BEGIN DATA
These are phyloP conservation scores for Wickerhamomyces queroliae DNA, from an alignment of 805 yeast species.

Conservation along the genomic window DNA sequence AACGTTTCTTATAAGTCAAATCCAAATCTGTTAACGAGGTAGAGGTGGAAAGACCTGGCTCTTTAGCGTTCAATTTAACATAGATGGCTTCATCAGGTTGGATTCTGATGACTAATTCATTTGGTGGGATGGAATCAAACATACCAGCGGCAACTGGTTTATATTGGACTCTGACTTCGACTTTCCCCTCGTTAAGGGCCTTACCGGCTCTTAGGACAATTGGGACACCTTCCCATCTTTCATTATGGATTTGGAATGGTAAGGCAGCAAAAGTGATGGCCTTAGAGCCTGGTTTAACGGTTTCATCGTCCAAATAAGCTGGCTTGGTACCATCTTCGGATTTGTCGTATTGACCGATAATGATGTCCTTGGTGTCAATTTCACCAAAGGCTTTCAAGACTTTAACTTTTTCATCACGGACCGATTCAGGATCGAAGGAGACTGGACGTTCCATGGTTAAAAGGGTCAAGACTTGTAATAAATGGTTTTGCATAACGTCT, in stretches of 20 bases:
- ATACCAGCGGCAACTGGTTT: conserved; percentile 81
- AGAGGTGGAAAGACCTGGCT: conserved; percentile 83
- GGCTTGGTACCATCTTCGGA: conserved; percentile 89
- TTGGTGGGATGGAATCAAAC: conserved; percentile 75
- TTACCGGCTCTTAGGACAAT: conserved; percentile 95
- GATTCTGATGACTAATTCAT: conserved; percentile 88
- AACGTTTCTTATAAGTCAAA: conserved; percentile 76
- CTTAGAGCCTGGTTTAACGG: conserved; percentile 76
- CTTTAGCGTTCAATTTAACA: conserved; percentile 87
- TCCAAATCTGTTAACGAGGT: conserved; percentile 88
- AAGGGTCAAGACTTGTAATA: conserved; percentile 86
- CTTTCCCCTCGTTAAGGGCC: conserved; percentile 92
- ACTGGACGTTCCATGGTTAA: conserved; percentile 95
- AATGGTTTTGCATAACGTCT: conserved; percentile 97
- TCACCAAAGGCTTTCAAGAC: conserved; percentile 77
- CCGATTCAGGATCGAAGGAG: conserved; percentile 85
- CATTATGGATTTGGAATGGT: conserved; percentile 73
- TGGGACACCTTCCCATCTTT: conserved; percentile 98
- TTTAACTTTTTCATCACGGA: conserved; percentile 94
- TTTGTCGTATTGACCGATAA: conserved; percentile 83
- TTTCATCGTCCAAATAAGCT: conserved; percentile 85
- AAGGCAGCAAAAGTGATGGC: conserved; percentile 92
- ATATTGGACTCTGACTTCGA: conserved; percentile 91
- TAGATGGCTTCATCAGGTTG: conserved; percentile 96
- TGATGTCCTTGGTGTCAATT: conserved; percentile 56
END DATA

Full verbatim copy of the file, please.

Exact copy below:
These are phyloP conservation scores for Wickerhamomyces queroliae DNA, from an alignment of 805 yeast species.

Conservation along the genomic window DNA sequence AACGTTTCTTATAAGTCAAATCCAAATCTGTTAACGAGGTAGAGGTGGAAAGACCTGGCTCTTTAGCGTTCAATTTAACATAGATGGCTTCATCAGGTTGGATTCTGATGACTAATTCATTTGGTGGGATGGAATCAAACATACCAGCGGCAACTGGTTTATATTGGACTCTGACTTCGACTTTCCCCTCGTTAAGGGCCTTACCGGCTCTTAGGACAATTGGGACACCTTCCCATCTTTCATTATGGATTTGGAATGGTAAGGCAGCAAAAGTGATGGCCTTAGAGCCTGGTTTAACGGTTTCATCGTCCAAATAAGCTGGCTTGGTACCATCTTCGGATTTGTCGTATTGACCGATAATGATGTCCTTGGTGTCAATTTCACCAAAGGCTTTCAAGACTTTAACTTTTTCATCACGGACCGATTCAGGATCGAAGGAGACTGGACGTTCCATGGTTAAAAGGGTCAAGACTTGTAATAAATGGTTTTGCATAACGTCT, in stretches of 20 bases:
- ATACCAGCGGCAACTGGTTT: conserved; percentile 81
- AGAGGTGGAAAGACCTGGCT: conserved; percentile 83
- GGCTTGGTACCATCTTCGGA: conserved; percentile 89
- TTGGTGGGATGGAATCAAAC: conserved; percentile 75
- TTACCGGCTCTTAGGACAAT: conserved; percentile 95
- GATTCTGATGACTAATTCAT: conserved; percentile 88
- AACGTTTCTTATAAGTCAAA: conserved; percentile 76
- CTTAGAGCCTGGTTTAACGG: conserved; percentile 76
- CTTTAGCGTTCAATTTAACA: conserved; percentile 87
- TCCAAATCTGTTAACGAGGT: conserved; percentile 88
- AAGGGTCAAGACTTGTAATA: conserved; percentile 86
- CTTTCCCCTCGTTAAGGGCC: conserved; percentile 92
- ACTGGACGTTCCATGGTTAA: conserved; percentile 95
- AATGGTTTTGCATAACGTCT: conserved; percentile 97
- TCACCAAAGGCTTTCAAGAC: conserved; percentile 77
- CCGATTCAGGATCGAAGGAG: conserved; percentile 85
- CATTATGGATTTGGAATGGT: conserved; percentile 73
- TGGGACACCTTCCCATCTTT: conserved; percentile 98
- TTTAACTTTTTCATCACGGA: conserved; percentile 94
- TTTGTCGTATTGACCGATAA: conserved; percentile 83
- TTTCATCGTCCAAATAAGCT: conserved; percentile 85
- AAGGCAGCAAAAGTGATGGC: conserved; percentile 92
- ATATTGGACTCTGACTTCGA: conserved; percentile 91
- TAGATGGCTTCATCAGGTTG: conserved; percentile 96
- TGATGTCCTTGGTGTCAATT: conserved; percentile 56